Try heating a house like mine. Two centuries old, the old girl leaks like a sieve. No such thing as cavity walls. The only way you can keep heat in is to stoke up a coal fire. Wouldn't trade the old girl in for anything modern though. They built things properly in the 19th Century.

Nothing says 'proper' like hypothermia. :confused:
 
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Storage heaters are terrible.

Try heating a house like mine. Two centuries old, the old girl leaks like a sieve. No such thing as cavity walls. The only way you can keep heat in is to stoke up a coal fire. Wouldn't trade the old girl in for anything modern though. They built things properly in the 19th Century.

same in my house the energy rating must be rubbish, nothing like burning some good old coal to warm the place up
 
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@ bennyc
Floors are carpeted throughout bar kitchen and bathroom.
All windows have fairly heavy curtains
Only entrance is an internal door so cannot be external drafts.

Thanks for the reply :)
 
Soldato
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Feel for cold spots. That's it really, feel the walls, ceilings, under the carpet, round the frames of the windows, round the skirting board (seriously - I wouldn't assume anything about the quality of the build).
 
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Thick curtains? As much as it sounds stupid, it seems to make a pretty big difference in the entire block of flats I live in. (Converted 1800s Mansion, freezing..)
 
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@ Brookert
Not sure but can pretend to smoke indoors as it were.

@ Lordsplodge
I wouldn't mind so much if I lived in a Ye Olde Mansion but expect different in a new build!
 
Soldato
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@ bennyc
Floors are carpeted throughout bar kitchen and bathroom.
All windows have fairly heavy curtains
Only entrance is an internal door so cannot be external drafts.

Thanks for the reply :)

Feel for cold spots. That's it really, feel the walls, ceilings, under the carpet, round the frames of the windows, round the skirting board (seriously - I wouldn't assume anything about the quality of the build).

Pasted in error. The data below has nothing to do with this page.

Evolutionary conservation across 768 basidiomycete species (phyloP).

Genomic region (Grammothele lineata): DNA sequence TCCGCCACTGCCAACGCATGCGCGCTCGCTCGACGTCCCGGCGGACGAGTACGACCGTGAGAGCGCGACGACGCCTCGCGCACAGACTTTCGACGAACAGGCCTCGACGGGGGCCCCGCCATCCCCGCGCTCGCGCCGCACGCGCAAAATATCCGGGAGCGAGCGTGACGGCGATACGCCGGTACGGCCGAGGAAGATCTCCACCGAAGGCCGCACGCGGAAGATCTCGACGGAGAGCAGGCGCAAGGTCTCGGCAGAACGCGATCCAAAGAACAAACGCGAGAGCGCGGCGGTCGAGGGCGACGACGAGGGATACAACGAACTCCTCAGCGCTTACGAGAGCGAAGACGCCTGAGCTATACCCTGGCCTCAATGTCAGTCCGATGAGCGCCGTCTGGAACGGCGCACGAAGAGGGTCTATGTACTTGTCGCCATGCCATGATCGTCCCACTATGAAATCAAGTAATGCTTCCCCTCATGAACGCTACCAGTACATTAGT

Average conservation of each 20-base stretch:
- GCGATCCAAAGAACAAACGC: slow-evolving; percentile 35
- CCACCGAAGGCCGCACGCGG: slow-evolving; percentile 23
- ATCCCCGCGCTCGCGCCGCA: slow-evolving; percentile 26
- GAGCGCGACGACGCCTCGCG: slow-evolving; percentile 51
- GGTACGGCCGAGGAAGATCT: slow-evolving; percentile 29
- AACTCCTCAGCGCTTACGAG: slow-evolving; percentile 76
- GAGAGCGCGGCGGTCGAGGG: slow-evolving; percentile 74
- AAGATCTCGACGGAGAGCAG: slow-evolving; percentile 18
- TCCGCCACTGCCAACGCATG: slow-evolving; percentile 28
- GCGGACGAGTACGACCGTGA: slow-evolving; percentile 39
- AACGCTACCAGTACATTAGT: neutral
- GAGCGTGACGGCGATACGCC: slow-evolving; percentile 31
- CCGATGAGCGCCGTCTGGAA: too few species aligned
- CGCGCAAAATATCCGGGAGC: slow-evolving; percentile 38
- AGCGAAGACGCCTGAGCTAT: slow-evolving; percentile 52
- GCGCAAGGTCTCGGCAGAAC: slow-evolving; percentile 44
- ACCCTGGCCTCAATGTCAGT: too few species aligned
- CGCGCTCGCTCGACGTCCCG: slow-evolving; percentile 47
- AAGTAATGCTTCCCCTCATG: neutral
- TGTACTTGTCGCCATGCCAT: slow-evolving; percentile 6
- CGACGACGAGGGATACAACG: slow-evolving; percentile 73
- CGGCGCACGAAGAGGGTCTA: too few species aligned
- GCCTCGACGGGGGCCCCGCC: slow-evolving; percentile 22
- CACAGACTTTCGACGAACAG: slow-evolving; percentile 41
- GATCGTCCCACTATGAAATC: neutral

Do you have laminate elsewhere or tiles?

As Telescopi says, if you're loosing heat rapidly there must either be a cold spot or somewhere letting air in/out.

I've not any experience with storage heaters except when I was at uni but presume they heat the room pretty quickly? or do they just pump out a lot of warm air that dissipates quickly?

Are you keeping your heating on a low temperature most of the day or letting the flat cool during the day?
 
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Do you have laminate elsewhere or tiles?

As Telescopi says, if you're loosing heat rapidly there must either be a cold spot or somewhere letting air in/out.

I've not any experience with storage heaters except when I was at uni but presume they heat the room pretty quickly? or do they just pump out a lot of warm air that dissipates quickly?

Are you keeping your heating on a low temperature most of the day or letting the flat cool during the day?

Laminated in bathroom and kitchen.
The heaters do warm the room fairly quickly but the rooms get cold quickly if not being heated.
Somewhat because of the above the flat gets cold during the day.
 
Caporegime
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What facing are the windows?

Our ground floor flat is east and west facing, so come winter we get minimal sun, and it makes quite a difference.

Are you window vents open? Might be worth closing them if so and getting a desiccant dehumidifier to deal with condensation. Desiccant ones heat the air and are quieter than the normal condenser models.